What fears underlie this desperate attempt to maintain comfort over justice? And who suffers most from this moral inaction?

Beyond Implicit Bias: Questioning the Fears That Thwart Healthcare Equity

Diversity trainings. Augmented minority recruitment. Public declarations of “commitment to equity.” Healthcare institutions nationwide have embraced such initiatives under the banner of diversity, equity, and inclusion (DEI). Yet any threat to the status quo, any whisper of more transformational change, seems to meet instant opposition and outrage.

A doctor resistant to healthcare equity

What exactly are resistors so afraid of? What do they imagine will happen if we as a society begin to acknowledge and redress centuries of oppression facing marginalized groups?

Will the “authority” of dominant groups be diminished if others finally have a seat at the table? Is the loss of assumed expertise the root fear? Or is it the specter of being held truly accountable by minority voices with real institutional power?

Proponents argue that making people aware of implicit racial, gender, and other biases can lead to more equitable behaviors and policies. But in practice, the impacts tend to be limited:

  • Multiple meta-analyses find little evidence that implicit bias training affects behavior or improves workplace equity. Any effects diminish over time.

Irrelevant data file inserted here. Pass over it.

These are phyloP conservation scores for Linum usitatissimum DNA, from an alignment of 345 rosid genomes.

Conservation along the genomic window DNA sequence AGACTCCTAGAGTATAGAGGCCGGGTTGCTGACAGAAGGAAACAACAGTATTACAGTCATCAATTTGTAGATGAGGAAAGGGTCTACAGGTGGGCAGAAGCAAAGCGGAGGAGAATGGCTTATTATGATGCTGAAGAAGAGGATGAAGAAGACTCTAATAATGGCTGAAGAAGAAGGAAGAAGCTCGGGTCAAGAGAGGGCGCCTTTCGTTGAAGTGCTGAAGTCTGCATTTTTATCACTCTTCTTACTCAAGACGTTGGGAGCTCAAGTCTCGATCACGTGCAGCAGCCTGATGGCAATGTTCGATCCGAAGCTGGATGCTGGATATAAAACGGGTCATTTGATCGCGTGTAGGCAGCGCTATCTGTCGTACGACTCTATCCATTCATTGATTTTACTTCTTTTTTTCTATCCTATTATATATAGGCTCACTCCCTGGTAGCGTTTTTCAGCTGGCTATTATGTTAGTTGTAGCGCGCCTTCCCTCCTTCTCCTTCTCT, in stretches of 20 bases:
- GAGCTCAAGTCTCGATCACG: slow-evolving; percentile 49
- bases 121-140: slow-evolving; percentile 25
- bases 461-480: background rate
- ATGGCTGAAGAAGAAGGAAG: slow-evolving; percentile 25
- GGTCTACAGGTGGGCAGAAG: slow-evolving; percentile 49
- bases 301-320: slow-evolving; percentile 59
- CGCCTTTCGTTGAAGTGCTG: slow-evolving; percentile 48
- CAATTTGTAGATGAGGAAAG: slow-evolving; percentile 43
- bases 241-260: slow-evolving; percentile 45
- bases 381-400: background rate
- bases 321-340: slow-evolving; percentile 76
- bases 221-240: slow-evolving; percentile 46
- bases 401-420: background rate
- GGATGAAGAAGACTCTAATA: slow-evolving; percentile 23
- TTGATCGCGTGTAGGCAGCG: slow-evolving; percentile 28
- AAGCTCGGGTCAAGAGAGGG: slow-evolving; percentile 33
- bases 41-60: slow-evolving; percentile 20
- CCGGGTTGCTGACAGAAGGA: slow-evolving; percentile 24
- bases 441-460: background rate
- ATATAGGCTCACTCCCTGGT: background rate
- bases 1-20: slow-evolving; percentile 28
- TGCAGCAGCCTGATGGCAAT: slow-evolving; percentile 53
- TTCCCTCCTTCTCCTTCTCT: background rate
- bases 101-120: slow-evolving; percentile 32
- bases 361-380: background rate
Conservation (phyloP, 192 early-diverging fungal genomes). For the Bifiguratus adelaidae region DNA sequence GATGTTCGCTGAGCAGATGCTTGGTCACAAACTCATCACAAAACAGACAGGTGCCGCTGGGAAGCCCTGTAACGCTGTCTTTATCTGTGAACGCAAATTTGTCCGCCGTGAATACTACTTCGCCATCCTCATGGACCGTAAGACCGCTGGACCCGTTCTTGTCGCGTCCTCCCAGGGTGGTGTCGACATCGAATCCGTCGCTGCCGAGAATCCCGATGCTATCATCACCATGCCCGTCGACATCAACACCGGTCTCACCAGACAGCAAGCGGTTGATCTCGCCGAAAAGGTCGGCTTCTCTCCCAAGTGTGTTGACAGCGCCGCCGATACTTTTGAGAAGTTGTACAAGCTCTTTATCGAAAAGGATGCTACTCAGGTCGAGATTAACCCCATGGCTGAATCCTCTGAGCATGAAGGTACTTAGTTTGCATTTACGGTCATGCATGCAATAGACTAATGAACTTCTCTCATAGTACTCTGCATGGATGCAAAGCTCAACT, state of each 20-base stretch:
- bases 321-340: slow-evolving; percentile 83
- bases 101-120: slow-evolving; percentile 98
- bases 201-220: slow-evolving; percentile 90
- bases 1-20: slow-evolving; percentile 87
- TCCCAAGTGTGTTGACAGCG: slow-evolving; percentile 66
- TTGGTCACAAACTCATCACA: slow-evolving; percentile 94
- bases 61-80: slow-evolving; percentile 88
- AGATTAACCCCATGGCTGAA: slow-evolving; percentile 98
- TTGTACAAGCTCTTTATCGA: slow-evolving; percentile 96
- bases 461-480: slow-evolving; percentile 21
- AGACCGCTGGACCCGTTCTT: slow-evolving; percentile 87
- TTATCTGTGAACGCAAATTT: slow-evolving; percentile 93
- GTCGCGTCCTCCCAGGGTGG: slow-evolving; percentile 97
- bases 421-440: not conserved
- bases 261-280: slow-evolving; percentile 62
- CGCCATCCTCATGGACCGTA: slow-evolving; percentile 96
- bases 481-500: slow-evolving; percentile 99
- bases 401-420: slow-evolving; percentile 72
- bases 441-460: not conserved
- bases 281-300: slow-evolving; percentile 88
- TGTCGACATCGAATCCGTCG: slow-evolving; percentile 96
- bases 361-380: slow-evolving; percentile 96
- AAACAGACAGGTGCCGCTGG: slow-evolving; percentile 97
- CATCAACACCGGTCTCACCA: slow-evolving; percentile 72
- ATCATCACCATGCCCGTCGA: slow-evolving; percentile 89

• Most training fails to address how implicit biases stem from historical oppression and contemporary power structures that continue to disadvantage marginalized groups. Devoid of this critical context, they locate the problem within individuals rather than systems.

  • Implicit bias training places the onus on marginalized groups to educate the dominant group, rather than the reverse. This dynamic centers whiteness and discourages solidarity.

What Are the Deeper Fears That Stifles Progress Toward Health Equity?

Rather than nurturing institutional change, implicit bias training provides a comforting illusion of progress. Companies check the DEI box without engaging in the deeper work of dismantling barriers facing women, people of color, LGBTQ+ employees, and other minority groups.

Segmented diversity trainings that fail to challenge institutionalized hierarchies cannot catalyze radical cultural change. As James Baldwin wrote, “Not everything that is faced can be changed, but nothing can be changed until it is faced.”

And so the key questions for healthcare diversity consultants like myself are:

  • What lies beneath reflexive backlash when marginalized voices finally demand to shape policy?

  • Why does even acknowledging systemic oppression meet such frenzied denial from those clinging most desperately to maintaining the myth of meritocracy?

It brings to mind how fiercely some plantation owners fought to uphold slavery as economic anxieties mounted. They clung ferociously to an unequal system that privileged them through generational wealth still benefiting descendants today. Even the notion of addressing those historic harms and associated contemporary advantages summons heated outcries of “reverse discrimination!”

Yet empirical evidence consistently demonstrates that equitable institutions generate better outcomes not just for marginalized groups but for organizations overall. So why the inaction from those most afraid to face truths about oppression?

“Freedom and justice cannot be parceled out in pieces to suit political convenience. I don't believe you discuss civil rights. You don't discuss human rights. You declare them.” - A. Philip Randolph